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- Giogos Lanthimos | The Killing of a Sacred Deer
- André Téchiné | Les Sœurs Brontë (The Brontë Siste...
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- Sean Baker | The Florida Project
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Saturday, May 26, 2018
André Téchiné | Les Sœurs Brontë (The Brontë Sisters)
by Douglas Messerli
Pascal Bonitzer, André Téchiné, and Jean Gruault (screenplay), André Téchiné (director) Les Sœurs Brontë (The Brontë Sisters) / 1979
French director André Téchiné’s 1979 film, The Brontë Sisters, focuses on the daily lives of the famed Brontës while basically ignoring their literary contributions. Of the 3 featured sisters and one brother, Emily (Isabelle Adjani), Charlotte (Marie-France Pisier), Anne (Isabelle Huppert), Branwell (Pascal Greggory), Branwell’s art is commented on and actually shown. The fiction and poetry of his own and his sisters is briefly mentioned, and, at one point, Charlotte and Anne do travel to London
to convince one of their publishers, Mr. Smith (Julian Curry), that their writings, published under the pen-names of Currer, Ellis and Acton Bell are actually their and Emily’s work. Yet, I would think it might be safe to say that if a young viewer had never read the original novels or seen the movie versions of Wuthering Heights, Jane Eyre, or The Tenant of Wildfell Hall, he might wonder what all the fuss is about. These provincial daughters of a religious leader living on the moors, although seeming basically intelligent and pretty, seem to lack the talents which might allow them to easily survive within society. Although Anne finds a position with a local gentrified family to educate their daughter, the others seem, as Branwell argues, to need to get out and see the world.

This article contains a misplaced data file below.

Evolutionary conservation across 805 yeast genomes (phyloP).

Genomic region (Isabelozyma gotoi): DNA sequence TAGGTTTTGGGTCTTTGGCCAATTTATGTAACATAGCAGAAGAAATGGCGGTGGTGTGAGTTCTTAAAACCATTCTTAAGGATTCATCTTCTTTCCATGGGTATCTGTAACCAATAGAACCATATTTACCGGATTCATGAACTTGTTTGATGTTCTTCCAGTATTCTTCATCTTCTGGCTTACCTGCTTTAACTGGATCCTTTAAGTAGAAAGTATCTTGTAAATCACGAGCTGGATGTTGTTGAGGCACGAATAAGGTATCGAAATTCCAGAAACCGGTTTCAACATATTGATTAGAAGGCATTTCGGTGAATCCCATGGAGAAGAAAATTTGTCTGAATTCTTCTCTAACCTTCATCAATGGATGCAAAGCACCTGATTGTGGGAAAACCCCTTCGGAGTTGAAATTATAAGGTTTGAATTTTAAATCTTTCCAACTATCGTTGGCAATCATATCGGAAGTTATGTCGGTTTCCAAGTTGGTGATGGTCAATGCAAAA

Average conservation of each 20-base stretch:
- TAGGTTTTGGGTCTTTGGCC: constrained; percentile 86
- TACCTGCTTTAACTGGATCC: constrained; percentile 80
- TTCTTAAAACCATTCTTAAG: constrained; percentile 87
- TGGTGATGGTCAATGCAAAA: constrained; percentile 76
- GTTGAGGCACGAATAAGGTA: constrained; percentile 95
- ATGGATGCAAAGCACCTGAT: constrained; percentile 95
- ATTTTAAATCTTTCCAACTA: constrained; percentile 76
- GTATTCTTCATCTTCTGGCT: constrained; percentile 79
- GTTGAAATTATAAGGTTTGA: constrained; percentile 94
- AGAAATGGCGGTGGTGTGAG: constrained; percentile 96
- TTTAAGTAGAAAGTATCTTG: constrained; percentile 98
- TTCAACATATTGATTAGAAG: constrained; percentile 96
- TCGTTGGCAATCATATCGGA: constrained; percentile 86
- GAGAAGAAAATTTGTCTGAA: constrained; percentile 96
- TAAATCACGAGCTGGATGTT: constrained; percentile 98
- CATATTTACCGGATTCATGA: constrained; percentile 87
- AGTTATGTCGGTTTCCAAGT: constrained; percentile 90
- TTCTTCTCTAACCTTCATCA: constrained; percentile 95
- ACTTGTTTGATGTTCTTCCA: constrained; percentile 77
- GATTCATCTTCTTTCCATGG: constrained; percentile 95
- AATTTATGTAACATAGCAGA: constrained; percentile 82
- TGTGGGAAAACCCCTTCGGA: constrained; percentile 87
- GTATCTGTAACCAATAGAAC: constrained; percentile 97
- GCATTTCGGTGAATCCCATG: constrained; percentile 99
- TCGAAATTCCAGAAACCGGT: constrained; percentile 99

Perhaps recognizing this fact, Charlotte convinces their moneyed aunt to pay for her and Emily to travel to Brussels to study French which, hopefully, will allow them to return to teach that language to locals.
The journey ends in a kind of disaster for both. Although Charlotte loves the school, secretly falling in love with the married and rather heartless Monsieur Héger (Xavier Depraz), Emily is terribly unhappy faced with the bourgeois young Belgian women who make fun of her plain and English manners.
She prefers the moors, where, often dressed as a man (it allows me to walk faster and more easily, she argues) she wanders, at times accompanied by Anne. Emily likes the hardy and plain holly, while Anne prefers roses.
Their Brussels episode, however, is interrupted by the death of their Aunt Elizabeth (Alice Sapritch), which Emily appreciates as an opportunity to return home, while Charlotte, when they arrive too late to see their aunt before she dies, chafes at having had to return, rushing back to Belgium and the unresponsive Héger.
Perhaps it’s inevitable that the director of numerous gay-themed films should, instead, focus on the male of the family, Branwell, an alcoholic and, later, opium addict, upon whom his sisters dote. Emily (and later even Charlotte) wait up nights to allow him secret entrance back into the house after he has wasted his evenings at the nearby Black Bull Inn. Ann even procures him a job as tutor in the same house in which works, for the Robinson family’s young son.